From education to employment

Training cut dangers

By Liz Smith, Director of unionlearn

The big question being asked in all sectors and industries today is: which companies will be best placed to emerge successfully from these difficult times? And one answer is clear. It will be those that don’t cut back on their training budgets.

One such company is Nottingham-based Beamlight Automotive Seating, which makes seats for cars and trains. At Beamlight union learning rep training and a desire from management to fully support staff learning needs has brought about a sea change. And the work is going on with the company and its union representatives working in a skills partnership.

Gerry Moran a rep for the union, Community, says that with the support of an enlightened manager work has moved forward. They have a workplace learning centre and a learning agreement is due to be signed. Many of the company’s over 250 workers, who work across a range of jobs from shop floor to office staff, are already benefiting from learning and the company’s general manager presented NVQ certificates to successful learners.

“It’s a working partnership, which has everyone’s agreement,” says Gerry. “This is a family-oriented business. We have an older workforce people with some people working here for 30 to 40 years and we want to encourage older people. In addition the learning agreement includes a crucial element to support young and older people through apprenticeships.

“In this modern era we have to work together to ensure the business survives and local jobs are kept here. We would not have achieved what we have if there had been no understanding from management.”

And when energy giant E.ON Chief Executive Dr Paul Golby told their union reps that when it comes to learning: “You’re pushing at an open door”, it delighted Donna Merriman, who is the lead officer for unions Unison, Unite, Prospect and GMB at the company. Donna reports that successful negotiations mean that a learning agreement is about to be signed.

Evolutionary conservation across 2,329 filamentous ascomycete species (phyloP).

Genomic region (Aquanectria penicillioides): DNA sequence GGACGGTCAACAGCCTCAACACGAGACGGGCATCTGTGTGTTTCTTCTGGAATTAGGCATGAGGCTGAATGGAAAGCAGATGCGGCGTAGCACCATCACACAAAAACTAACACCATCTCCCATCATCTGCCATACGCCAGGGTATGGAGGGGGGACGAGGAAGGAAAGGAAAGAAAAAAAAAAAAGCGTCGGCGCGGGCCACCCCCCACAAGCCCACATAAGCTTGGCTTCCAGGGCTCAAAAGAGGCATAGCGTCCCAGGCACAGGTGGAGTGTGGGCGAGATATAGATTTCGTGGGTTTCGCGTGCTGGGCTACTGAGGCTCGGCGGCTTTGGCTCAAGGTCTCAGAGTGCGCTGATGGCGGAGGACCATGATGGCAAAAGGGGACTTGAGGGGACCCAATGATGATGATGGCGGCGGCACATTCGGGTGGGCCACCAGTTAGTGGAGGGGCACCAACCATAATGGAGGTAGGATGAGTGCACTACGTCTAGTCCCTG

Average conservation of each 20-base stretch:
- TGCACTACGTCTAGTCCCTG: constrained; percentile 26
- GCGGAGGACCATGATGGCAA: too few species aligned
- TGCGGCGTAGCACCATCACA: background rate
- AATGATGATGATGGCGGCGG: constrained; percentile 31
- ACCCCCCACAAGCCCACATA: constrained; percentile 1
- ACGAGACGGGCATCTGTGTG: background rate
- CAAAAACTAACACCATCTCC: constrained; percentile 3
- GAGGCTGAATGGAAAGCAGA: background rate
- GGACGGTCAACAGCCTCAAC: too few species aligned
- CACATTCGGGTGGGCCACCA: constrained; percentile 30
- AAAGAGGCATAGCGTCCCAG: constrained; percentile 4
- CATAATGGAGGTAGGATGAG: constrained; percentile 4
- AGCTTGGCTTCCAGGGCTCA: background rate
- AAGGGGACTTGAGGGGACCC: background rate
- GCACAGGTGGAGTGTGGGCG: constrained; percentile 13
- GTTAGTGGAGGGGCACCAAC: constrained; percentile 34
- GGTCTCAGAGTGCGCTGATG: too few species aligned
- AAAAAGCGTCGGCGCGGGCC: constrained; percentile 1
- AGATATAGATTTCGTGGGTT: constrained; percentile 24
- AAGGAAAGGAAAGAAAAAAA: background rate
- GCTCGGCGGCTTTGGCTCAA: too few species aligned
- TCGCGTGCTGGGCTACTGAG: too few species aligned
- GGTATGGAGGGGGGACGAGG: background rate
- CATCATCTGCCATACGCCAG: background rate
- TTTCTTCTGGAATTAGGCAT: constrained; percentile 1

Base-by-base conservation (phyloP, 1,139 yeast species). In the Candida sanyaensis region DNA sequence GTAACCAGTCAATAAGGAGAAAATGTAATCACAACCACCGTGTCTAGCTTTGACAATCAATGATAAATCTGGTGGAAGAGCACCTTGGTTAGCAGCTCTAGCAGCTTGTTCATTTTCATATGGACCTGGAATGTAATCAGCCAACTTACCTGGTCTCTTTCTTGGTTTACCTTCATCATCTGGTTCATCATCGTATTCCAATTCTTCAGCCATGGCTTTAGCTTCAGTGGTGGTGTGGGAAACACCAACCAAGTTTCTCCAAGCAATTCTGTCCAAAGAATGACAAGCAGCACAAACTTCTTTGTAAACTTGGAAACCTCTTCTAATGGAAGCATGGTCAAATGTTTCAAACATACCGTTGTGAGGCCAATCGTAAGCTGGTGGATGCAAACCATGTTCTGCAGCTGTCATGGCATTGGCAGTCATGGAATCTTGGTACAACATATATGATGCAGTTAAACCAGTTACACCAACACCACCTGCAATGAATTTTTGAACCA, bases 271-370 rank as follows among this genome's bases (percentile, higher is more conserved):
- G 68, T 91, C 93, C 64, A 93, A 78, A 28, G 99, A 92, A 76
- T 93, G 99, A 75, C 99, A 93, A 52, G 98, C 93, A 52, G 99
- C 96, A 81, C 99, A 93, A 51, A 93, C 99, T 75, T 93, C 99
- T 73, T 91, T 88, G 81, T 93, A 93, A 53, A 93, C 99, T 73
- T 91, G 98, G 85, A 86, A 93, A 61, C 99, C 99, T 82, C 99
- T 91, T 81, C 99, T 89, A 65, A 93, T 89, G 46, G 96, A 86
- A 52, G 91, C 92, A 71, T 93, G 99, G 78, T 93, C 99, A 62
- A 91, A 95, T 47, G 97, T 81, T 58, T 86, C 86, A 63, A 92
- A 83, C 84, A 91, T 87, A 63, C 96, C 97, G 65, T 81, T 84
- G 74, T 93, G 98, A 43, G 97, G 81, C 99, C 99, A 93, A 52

E.ON is made up of a number of businesses and the largest is Retail. This business has a union learning funded project for all staff to access gain level 2 numeracy and literacy. Donna explains: “The company has enabled us to have readily available access to talk to people. They have encouraged and facilitated that work and explored a learning agreement and sought to support the project in any way they can. They realise that learning has an impact on their business in improving literacy and numeracy but also in supporting their agenda that E.ON is a great place to work.”

Retail is being used as a pilot and if successful will be rolled out to other businesses, potentially reaching 18,000 E.ON UK employees – from meter readers to power station staff. “I’m extremely excited. It feels really nice to be working with a company that sees the benefits of developing staff and how learning at work benefits both their employees and their customers,” says Donna.

So, as the TUC, CBI, and prominent business leaders have said in an open letter to the press, now is the time to invest in training. Time will prove that those who have heeded these words, will be best-placed to get through hard times.

By Liz Smith, Director of unionlearn

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